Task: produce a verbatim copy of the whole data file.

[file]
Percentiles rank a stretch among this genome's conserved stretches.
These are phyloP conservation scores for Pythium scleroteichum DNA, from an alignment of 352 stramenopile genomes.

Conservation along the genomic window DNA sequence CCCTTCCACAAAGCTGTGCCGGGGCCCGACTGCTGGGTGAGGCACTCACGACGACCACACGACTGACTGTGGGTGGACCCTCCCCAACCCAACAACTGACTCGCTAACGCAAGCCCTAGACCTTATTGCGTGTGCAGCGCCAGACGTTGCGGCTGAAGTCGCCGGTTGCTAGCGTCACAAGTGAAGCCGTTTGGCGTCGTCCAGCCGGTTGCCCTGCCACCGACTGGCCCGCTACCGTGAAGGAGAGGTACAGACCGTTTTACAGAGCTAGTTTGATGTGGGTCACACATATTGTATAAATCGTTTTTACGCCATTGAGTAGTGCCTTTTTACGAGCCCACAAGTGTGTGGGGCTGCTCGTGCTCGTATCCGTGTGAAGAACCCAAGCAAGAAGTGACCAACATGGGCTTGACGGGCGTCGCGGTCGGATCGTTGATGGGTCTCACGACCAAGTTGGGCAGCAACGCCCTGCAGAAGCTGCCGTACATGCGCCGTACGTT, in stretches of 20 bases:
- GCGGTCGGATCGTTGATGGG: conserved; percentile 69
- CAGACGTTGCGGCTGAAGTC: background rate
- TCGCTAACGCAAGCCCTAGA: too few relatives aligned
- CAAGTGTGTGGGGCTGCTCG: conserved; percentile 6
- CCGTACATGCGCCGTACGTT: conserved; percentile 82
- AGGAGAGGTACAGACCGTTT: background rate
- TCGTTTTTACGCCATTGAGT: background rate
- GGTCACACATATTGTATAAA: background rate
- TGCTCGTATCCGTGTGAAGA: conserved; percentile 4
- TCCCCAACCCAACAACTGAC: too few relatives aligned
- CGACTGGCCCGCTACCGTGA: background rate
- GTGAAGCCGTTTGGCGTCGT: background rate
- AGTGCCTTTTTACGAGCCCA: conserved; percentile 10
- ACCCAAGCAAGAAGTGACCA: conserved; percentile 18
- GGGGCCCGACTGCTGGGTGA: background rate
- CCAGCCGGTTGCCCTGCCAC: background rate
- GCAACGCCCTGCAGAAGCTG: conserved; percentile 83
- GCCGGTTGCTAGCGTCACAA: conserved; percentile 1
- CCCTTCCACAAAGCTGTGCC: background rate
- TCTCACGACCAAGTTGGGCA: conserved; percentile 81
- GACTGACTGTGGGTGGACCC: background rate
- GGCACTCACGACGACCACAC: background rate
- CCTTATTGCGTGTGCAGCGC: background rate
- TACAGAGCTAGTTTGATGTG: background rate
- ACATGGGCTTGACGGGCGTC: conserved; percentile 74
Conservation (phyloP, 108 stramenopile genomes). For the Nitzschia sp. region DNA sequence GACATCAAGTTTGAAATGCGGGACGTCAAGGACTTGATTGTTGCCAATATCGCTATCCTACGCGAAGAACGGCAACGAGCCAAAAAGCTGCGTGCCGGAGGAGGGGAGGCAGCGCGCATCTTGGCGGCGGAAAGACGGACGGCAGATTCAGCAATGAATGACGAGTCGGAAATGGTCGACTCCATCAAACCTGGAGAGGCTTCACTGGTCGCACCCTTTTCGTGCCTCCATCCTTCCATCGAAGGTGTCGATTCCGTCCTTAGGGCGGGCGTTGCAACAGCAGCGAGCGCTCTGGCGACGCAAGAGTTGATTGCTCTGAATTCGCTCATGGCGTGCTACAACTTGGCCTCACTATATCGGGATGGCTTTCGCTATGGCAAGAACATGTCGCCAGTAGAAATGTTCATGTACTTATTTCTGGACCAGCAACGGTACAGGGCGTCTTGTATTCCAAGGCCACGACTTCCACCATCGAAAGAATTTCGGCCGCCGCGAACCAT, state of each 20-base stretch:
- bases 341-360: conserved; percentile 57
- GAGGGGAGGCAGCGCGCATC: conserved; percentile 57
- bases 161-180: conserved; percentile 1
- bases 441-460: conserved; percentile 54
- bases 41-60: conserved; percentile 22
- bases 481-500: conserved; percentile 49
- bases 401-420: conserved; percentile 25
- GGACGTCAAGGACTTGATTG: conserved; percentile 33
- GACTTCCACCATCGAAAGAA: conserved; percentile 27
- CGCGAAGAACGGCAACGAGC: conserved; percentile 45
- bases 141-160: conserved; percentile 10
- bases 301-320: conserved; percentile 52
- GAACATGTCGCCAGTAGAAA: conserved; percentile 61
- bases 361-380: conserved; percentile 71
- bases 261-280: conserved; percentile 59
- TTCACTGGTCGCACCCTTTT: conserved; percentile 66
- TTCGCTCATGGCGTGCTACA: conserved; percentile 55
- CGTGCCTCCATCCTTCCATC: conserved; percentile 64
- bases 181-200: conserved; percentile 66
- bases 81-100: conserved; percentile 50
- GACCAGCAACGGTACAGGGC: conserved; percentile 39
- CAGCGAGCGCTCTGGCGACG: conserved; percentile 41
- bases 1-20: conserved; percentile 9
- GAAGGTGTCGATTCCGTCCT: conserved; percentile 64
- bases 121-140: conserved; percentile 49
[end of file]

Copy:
Percentiles rank a stretch among this genome's conserved stretches.
These are phyloP conservation scores for Pythium scleroteichum DNA, from an alignment of 352 stramenopile genomes.

Conservation along the genomic window DNA sequence CCCTTCCACAAAGCTGTGCCGGGGCCCGACTGCTGGGTGAGGCACTCACGACGACCACACGACTGACTGTGGGTGGACCCTCCCCAACCCAACAACTGACTCGCTAACGCAAGCCCTAGACCTTATTGCGTGTGCAGCGCCAGACGTTGCGGCTGAAGTCGCCGGTTGCTAGCGTCACAAGTGAAGCCGTTTGGCGTCGTCCAGCCGGTTGCCCTGCCACCGACTGGCCCGCTACCGTGAAGGAGAGGTACAGACCGTTTTACAGAGCTAGTTTGATGTGGGTCACACATATTGTATAAATCGTTTTTACGCCATTGAGTAGTGCCTTTTTACGAGCCCACAAGTGTGTGGGGCTGCTCGTGCTCGTATCCGTGTGAAGAACCCAAGCAAGAAGTGACCAACATGGGCTTGACGGGCGTCGCGGTCGGATCGTTGATGGGTCTCACGACCAAGTTGGGCAGCAACGCCCTGCAGAAGCTGCCGTACATGCGCCGTACGTT, in stretches of 20 bases:
- GCGGTCGGATCGTTGATGGG: conserved; percentile 69
- CAGACGTTGCGGCTGAAGTC: background rate
- TCGCTAACGCAAGCCCTAGA: too few relatives aligned
- CAAGTGTGTGGGGCTGCTCG: conserved; percentile 6
- CCGTACATGCGCCGTACGTT: conserved; percentile 82
- AGGAGAGGTACAGACCGTTT: background rate
- TCGTTTTTACGCCATTGAGT: background rate
- GGTCACACATATTGTATAAA: background rate
- TGCTCGTATCCGTGTGAAGA: conserved; percentile 4
- TCCCCAACCCAACAACTGAC: too few relatives aligned
- CGACTGGCCCGCTACCGTGA: background rate
- GTGAAGCCGTTTGGCGTCGT: background rate
- AGTGCCTTTTTACGAGCCCA: conserved; percentile 10
- ACCCAAGCAAGAAGTGACCA: conserved; percentile 18
- GGGGCCCGACTGCTGGGTGA: background rate
- CCAGCCGGTTGCCCTGCCAC: background rate
- GCAACGCCCTGCAGAAGCTG: conserved; percentile 83
- GCCGGTTGCTAGCGTCACAA: conserved; percentile 1
- CCCTTCCACAAAGCTGTGCC: background rate
- TCTCACGACCAAGTTGGGCA: conserved; percentile 81
- GACTGACTGTGGGTGGACCC: background rate
- GGCACTCACGACGACCACAC: background rate
- CCTTATTGCGTGTGCAGCGC: background rate
- TACAGAGCTAGTTTGATGTG: background rate
- ACATGGGCTTGACGGGCGTC: conserved; percentile 74
Conservation (phyloP, 108 stramenopile genomes). For the Nitzschia sp. region DNA sequence GACATCAAGTTTGAAATGCGGGACGTCAAGGACTTGATTGTTGCCAATATCGCTATCCTACGCGAAGAACGGCAACGAGCCAAAAAGCTGCGTGCCGGAGGAGGGGAGGCAGCGCGCATCTTGGCGGCGGAAAGACGGACGGCAGATTCAGCAATGAATGACGAGTCGGAAATGGTCGACTCCATCAAACCTGGAGAGGCTTCACTGGTCGCACCCTTTTCGTGCCTCCATCCTTCCATCGAAGGTGTCGATTCCGTCCTTAGGGCGGGCGTTGCAACAGCAGCGAGCGCTCTGGCGACGCAAGAGTTGATTGCTCTGAATTCGCTCATGGCGTGCTACAACTTGGCCTCACTATATCGGGATGGCTTTCGCTATGGCAAGAACATGTCGCCAGTAGAAATGTTCATGTACTTATTTCTGGACCAGCAACGGTACAGGGCGTCTTGTATTCCAAGGCCACGACTTCCACCATCGAAAGAATTTCGGCCGCCGCGAACCAT, state of each 20-base stretch:
- bases 341-360: conserved; percentile 57
- GAGGGGAGGCAGCGCGCATC: conserved; percentile 57
- bases 161-180: conserved; percentile 1
- bases 441-460: conserved; percentile 54
- bases 41-60: conserved; percentile 22
- bases 481-500: conserved; percentile 49
- bases 401-420: conserved; percentile 25
- GGACGTCAAGGACTTGATTG: conserved; percentile 33
- GACTTCCACCATCGAAAGAA: conserved; percentile 27
- CGCGAAGAACGGCAACGAGC: conserved; percentile 45
- bases 141-160: conserved; percentile 10
- bases 301-320: conserved; percentile 52
- GAACATGTCGCCAGTAGAAA: conserved; percentile 61
- bases 361-380: conserved; percentile 71
- bases 261-280: conserved; percentile 59
- TTCACTGGTCGCACCCTTTT: conserved; percentile 66
- TTCGCTCATGGCGTGCTACA: conserved; percentile 55
- CGTGCCTCCATCCTTCCATC: conserved; percentile 64
- bases 181-200: conserved; percentile 66
- bases 81-100: conserved; percentile 50
- GACCAGCAACGGTACAGGGC: conserved; percentile 39
- CAGCGAGCGCTCTGGCGACG: conserved; percentile 41
- bases 1-20: conserved; percentile 9
- GAAGGTGTCGATTCCGTCCT: conserved; percentile 64
- bases 121-140: conserved; percentile 49